In response to the charter school's decision, LASD board member Mark Goines said he would move through the annual facilities offer process with the intention of doing only that which he is required by law to do and nothing more. Considering the fact that both educational organizations have very different views on what is required by the law, it would appear there is no end in sight to the legal battle between Bullis Charter School and the Los Altos School District.
Shortly after countering the district's preliminary 2013 facilities offer, Ken Moore, chair of charter school's board of directors, sent an open letter to Smith. In it, he turned down a request to hit the pause button on litigation so that the two organizations might work toward a long-term resolution without having to simultaneously fight multiple lawsuits.
The district and Bullis are embroiled in multiple lawsuits over the facilities the district is required to provide to the grades K-8 charter school.
"We understand the LASD board of trustees' ... position regarding our continued legal issue," the letter says. "Put simply, we view the ... request to stay litigation ... as an attempt to avoid spending additional time working through the difficult allocation issues and further delay working together to make a split campus a workable alternative for the next school year."
It is likely that the letter came as no surprise to the LASD board. Moore told the Voice in mid-February that he did not support the idea. Still, Goines said he was "deeply" disappointed with the charter school's decision. "Either you want to collaborate, or you don't," Goines said. "And clearly, they don't want to collaborate. They just want what they want."
Had the charter school obliged the 90-day pause in litigation as proposed by Doug Smith, president of the LASD board, Goines said the district would have happily worked with the charter school toward a multi-year facilities agreement. But given the refusal to stall litigation, Goines said the district will only do what is "legally required" under Proposition 39 — the law which governs how districts must allocate facilities to charter schools.
"Prop 39 is very specific," Goines said, noting that the law only requires districts to negotiate one year at a time. "I'd be highly flexible on a solution if we didn't have litigation. Without that tenet being met, it will be one year at a time."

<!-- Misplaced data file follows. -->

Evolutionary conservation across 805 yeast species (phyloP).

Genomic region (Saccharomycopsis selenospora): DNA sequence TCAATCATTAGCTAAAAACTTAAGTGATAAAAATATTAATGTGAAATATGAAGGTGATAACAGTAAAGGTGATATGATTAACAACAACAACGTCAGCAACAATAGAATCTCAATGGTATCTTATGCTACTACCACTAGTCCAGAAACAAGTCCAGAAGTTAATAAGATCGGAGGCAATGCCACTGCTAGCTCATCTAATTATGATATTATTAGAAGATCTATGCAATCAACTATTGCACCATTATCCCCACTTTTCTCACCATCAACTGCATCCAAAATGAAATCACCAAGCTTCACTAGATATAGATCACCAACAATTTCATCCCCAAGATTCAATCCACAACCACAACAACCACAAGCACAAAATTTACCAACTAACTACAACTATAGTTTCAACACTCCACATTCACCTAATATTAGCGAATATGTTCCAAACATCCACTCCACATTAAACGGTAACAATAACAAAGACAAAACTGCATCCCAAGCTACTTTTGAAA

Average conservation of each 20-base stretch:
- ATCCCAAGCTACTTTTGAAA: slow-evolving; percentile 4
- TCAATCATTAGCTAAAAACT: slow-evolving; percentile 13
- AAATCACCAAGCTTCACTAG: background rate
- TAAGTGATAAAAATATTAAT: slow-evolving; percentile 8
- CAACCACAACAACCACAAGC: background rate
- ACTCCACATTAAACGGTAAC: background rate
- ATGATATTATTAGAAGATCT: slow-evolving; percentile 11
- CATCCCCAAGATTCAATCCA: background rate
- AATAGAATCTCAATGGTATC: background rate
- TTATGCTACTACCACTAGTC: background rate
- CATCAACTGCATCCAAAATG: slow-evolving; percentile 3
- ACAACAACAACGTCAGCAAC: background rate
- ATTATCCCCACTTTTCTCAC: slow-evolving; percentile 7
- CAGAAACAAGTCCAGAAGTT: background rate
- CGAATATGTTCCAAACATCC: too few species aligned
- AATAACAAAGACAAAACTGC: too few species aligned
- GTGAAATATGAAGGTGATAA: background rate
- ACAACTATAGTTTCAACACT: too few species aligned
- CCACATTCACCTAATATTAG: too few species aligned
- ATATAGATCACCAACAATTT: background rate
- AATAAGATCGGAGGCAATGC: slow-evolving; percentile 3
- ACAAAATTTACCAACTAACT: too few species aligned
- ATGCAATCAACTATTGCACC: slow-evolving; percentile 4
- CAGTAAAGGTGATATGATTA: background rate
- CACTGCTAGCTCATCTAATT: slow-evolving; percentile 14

Goines has said he believes the legal battle is making it hard for the two parties to work together in earnest, as both sides are preoccupied with and embittered by the dark cloud of litigation. Taking a break from the courtroom could help lift that cloud, Goines said.
"Suspending litigation over the district's previous actions has nothing to do (with) now in order to avoid potential future litigation," Moore wrote. "Parties talk during lawsuits all the time — that's how suits get settled. We would be more than willing to stop legal action when it is clear that BCS students are afforded reasonably equivalent facilities."
Moore wrote in an email to the Voice that he is weary of putting the brakes on litigation based upon his past experiences working with LASD.
"BCS paused litigation last year at this same time and spent months in mediation talks only to have LASD walk from the agreement within two weeks of jointly announcing the deal," Moore wrote. "Fool me once, shame on you. Fool me twice, shame on me."
Goines said Moore's accusation that LASD "walked away" from mediation is not quite accurate. The way he tells it, the two parties had reached a framework they each liked, but before the board could approve it, they needed to get public input. The public, Goines said, made suggestions, which were added to the proposal. BCS would not accept the community's edits and that is why the talks disintegrated.